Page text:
Maine Bankruptcy

Bankruptcy laws and resources vary from state to state. The following page provides information and resource links for the state of Maine.



If you are not looking for information regarding Maine, please use the links on the left to find information for your state.



Bankruptcy Courts - Location and Contact Information

Maine bankruptcy courts consist of one district, which is divided into two divisions. Generally, the debtor’s county of residence will determine which division the bankruptcy petition is filed. It may also be determined by the location of the debtor’s principal place of business or principal assets.

COUNTIES OF JURISDICTION:

Portland Division - Androscoggin, Cumberland, Oxford, Sagadahoc and York Counties

Bangor Division - Aroostook, Franklin, Hancock, Kennebec, Knox, Lincoln, Penobscot, Piscataquis, Somerset, Waldo and Washington Counties

DIVISION STREET ADDRESS MAILING ADDRESS TELEPHONE
Portland
Division
U.S. Bankruptcy Court
537 Congress Street
Second Floor
Portland, ME 04101
Same (207) 780-3482
Bangor
Division
U.S. Bankruptcy Court
202 Harlow Street,
Third Floor
Bangor, ME 04401

Same (207) 945-0348

Return to Top



Maine Bankruptcy Laws and Exemptions

Maine Exemptions

The U.S. Bankruptcy Code allows individual debtors to exempt certain property from creditor claims based on exemptions under either federal law or state law. Exemptions vary from state to state. Some states have adopted their own set of bankruptcy exemptions that are used in place of the federal exemptions. However, other states give debtors an option to choose between either state or federal exemptions.

For Maine bankruptcy filings, state exemptions are used. Click here for some common bankruptcy exemptions pursuant to Maine's statutes.

Contact a Maine bankruptcy lawyer for more information regarding Maine bankruptcy exemptions.

Return to Top

Maine Means Test

The new bankruptcy laws enacted in 2005 also require that debtors pass a means test before filing a Chapter 7 bankruptcy. There are two ways to pass the means test:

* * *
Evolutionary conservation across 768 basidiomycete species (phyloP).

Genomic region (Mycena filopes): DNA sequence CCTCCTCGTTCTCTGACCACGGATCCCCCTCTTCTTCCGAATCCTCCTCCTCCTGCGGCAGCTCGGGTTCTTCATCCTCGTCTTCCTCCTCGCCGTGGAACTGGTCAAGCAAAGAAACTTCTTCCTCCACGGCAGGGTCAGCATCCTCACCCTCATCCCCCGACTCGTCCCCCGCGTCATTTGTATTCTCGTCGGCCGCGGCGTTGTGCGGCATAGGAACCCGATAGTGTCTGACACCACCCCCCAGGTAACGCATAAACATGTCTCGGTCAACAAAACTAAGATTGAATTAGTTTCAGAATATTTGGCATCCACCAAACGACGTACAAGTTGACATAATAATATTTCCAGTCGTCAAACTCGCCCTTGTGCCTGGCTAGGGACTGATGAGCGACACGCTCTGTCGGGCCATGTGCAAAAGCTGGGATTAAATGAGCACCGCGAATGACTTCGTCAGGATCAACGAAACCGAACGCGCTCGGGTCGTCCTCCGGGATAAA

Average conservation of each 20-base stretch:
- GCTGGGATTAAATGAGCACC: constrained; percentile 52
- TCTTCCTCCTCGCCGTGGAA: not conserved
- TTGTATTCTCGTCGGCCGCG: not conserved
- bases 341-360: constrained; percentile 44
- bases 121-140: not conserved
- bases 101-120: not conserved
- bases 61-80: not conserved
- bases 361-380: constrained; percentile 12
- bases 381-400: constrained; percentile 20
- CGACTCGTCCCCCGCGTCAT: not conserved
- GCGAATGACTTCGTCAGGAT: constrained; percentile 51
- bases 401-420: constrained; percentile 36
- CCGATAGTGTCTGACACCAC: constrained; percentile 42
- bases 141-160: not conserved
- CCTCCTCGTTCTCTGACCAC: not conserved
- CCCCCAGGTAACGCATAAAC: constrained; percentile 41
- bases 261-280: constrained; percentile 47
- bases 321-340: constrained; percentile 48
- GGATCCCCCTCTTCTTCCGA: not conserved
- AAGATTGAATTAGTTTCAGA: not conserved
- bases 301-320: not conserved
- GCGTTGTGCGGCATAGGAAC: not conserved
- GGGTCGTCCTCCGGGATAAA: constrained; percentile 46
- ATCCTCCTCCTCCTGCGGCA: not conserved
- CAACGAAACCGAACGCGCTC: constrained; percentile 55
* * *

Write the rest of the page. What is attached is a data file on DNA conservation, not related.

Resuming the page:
1. the debtor's annual income (calculated using the average gross income for the six month period prior to filing) must be below the state median. Census Bureau statistics for state median income by family size can be found here (for cases filed between April 1, 2013 and April 30, 2013).

2. If income exceeds the median income, individuals may still file Chapter 7 bankruptcy based on results of Form 22A: Chapter 7 Statement of Current Monthly Income and Means-Test Calculation. .

Return to Top



Maine Credit Counseling and Debtor Education Agencies

Pursuant to the new bankruptcy laws enacted in 2005, individuals who file personal bankruptcy (with limited exceptions) in Maine must:

1. take a credit counseling course from an approved Maine credit counseling provider within six months before filing bankruptcy; and

2. complete a debtor education course from an approved Maine debtor education agency prior to receiving a bankruptcy discharge.

Return to Top



Maine Personal Bankruptcy Attorneys

To find bankruptcy lawyers in your area, you may want to contact your local county bar association or the Maine State Bar Association:

Maine State Bar Association
PO Box 788
Augusta, ME 04332-0788
(207) 622-7523

Based on income, free bankruptcy advice and representation may also be obtained from the following organizations: See the Maine Volunteer Lawyers Project's website for a list of organizations that provide legal services to low income clients in Maine.

If you are concerned about the representation provided to you by your attorney, contact the Maine Board of Overseers of the Bar.

Return to Top



Additional Resources

U.S. Bankruptcy Court for the District of Maine - administrative and procedural information for Maine bankruptcy filings

Office of the U.S. Trustee for Region 1 - oversees the administration of Maine personal bankruptcy cases and case trustees

Maine State Bar Association - information about the Maine bar, membership, ethics, continuing legal education, and resources for the public.

Return to Top